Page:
Well, there is some unsolicited insight into my Saudade album, “The Guts to Be Good”.   I am nearing completion of the next collection of songs called “Restricted”.  There are already a couple of Youtube videos for songs from that concept album, but I won’t go into that during today’s blog.

If you’d like to order “The Guts to Be Good” then you can jump to A Different Drum and go for it:

You can also order it here from my own website:

The CD will be available in about a week from as well.

Oh, and Dylan is helping to build a website for Saudade.  You can check it out here:



It has been a while since I posted a new blog, but it is not entirely my fault.  I did write a new blog a few days ago.   I wrote a fun discussion of how to live cheap, sharing some of my personal insights from my own family’s ventures into penny pinching.   But once it was written, I clicked “publish” on WordPress, and it suddenly asked me to login.  Crap!  I knew I was in trouble then.  Once I logged in, my post was gone.  All that was left was my two paragraph intro which had auto-saved.   I guess I should be more careful and save a draft every couple of minutes.  But alas, I had already logged into the dashboard, had written my post, and have never been asked to login just to publish my blog before.  Grrr.

Anyway, I didn’t have the heart to start typing it again. Instead, I picked up the softest thing I could find on my desk (a roll of toilet paper for those runny nose moments, or for when there are spiders in the room) and chucked it at the wall.   I felt better in a minute or two, but I still haven’t been in the mood to write it again.

So, today you are stuck with another memory.  I need to write down a couple of things about the first show I ever promoted back in the mid 90’s because I’m already forgetting a lot of things from that part of my life.  I might as well write what I do remember.  I partnered up with a good friend of mine named Gary who had his own music shop called New Wave Records.  We were both very much into the 80’s and any remnant of the new wave scene that was struggling to stay alive in the 90’s.  We both ran small record shops and wanted to bring a couple of concerts back into Utah.   We were both in Provo at the time and thought it would be nice to hold our shows there instead of in Salt Lake City where most shows happened.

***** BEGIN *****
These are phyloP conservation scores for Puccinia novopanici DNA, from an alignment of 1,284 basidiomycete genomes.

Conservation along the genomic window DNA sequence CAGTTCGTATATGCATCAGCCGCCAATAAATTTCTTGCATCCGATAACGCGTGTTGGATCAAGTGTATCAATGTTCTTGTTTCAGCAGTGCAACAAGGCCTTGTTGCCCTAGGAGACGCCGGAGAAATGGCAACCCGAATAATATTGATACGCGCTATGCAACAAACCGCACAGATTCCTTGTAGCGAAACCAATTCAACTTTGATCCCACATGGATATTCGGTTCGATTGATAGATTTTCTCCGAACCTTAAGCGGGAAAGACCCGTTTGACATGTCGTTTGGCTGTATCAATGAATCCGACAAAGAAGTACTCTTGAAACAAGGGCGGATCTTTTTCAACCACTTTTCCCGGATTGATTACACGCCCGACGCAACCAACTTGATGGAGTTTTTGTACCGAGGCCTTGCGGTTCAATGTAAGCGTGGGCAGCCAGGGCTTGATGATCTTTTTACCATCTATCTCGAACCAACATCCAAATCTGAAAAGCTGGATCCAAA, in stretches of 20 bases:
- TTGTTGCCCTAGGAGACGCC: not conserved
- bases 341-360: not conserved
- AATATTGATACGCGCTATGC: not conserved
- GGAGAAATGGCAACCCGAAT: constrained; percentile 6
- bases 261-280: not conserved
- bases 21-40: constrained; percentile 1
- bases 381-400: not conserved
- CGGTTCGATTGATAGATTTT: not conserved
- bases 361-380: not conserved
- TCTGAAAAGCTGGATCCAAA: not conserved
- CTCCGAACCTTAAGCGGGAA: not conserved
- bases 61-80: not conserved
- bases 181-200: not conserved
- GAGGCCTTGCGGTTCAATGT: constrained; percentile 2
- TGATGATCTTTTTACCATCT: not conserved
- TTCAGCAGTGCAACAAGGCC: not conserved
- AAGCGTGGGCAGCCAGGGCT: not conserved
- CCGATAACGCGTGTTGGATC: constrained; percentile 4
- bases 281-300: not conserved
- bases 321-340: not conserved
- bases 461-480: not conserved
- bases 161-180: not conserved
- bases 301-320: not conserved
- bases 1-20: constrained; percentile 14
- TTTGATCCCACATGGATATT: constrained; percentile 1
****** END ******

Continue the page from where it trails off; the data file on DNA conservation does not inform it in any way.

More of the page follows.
Since I had been selling Anything Box’s self-released CD’s in my store, I already had contact with the man in charge of what they called Orangewerks Records.   Actually, that’s kind of a funny part of the story too.  I would call from my store every couple of weeks to order more CD’s and would talk to a man who I will just call Bob, since the name he used is not too important.  Anyway, Bob was very helpful in resupplying me with CD’s and was also helpful in putting me in touch with the band’s booking agent so we could arrange the details of an Anything Box show in Provo.   The booking agent gave us the dollar amounts required, told us to buy four airline tickets (three for the band, and one for a manager) and faxed a list of the equipment that we’d need to have at the venue, etc.   I was new at this whole business, but it seemed pretty straight forward.   We paid the advance so we could announce the show and begin advertising, and then I purchased the airline tickets.  Thinking myself rather clever, I booked the tickets for the three band members:  Claude, Dania, and Gary.   Then, since I was supposed to book a forth for the manager, I also bought one for Bob.   It was during a later phone call to Bob that he stuttered, stammered, and said, “oops, I’m not going to be coming…well…most likely…um…anyway, just give me the airline information and I’ll change the ticket.”  Needless to say, there was not really a Bob.  That was just a business name for handling phone calls  so people wouldn’t hound the phone lines thinking they were talking to the band.   Oops.

Promoting the show was tough.  Anything Box was a good one-hit-wonder in Utah, and it was frustrating that no matter how much you tried to convince the alternative radio stations that they had new stuff that was worth playing, the stations wouldn’t touch it.  Still, we had to get the word out to the people who had heard “Living In Oblivion” or nobody would show up at the concert.  So, we coughed up a couple thousand dollars for advertising on the radio.  I would listen to the radio during the scheduled times to make sure they played the ads.  One time the DJ played the ad spot announcing the show, and then followed up by saying sarcastically, “Wow, that should be a fun show, with one song.”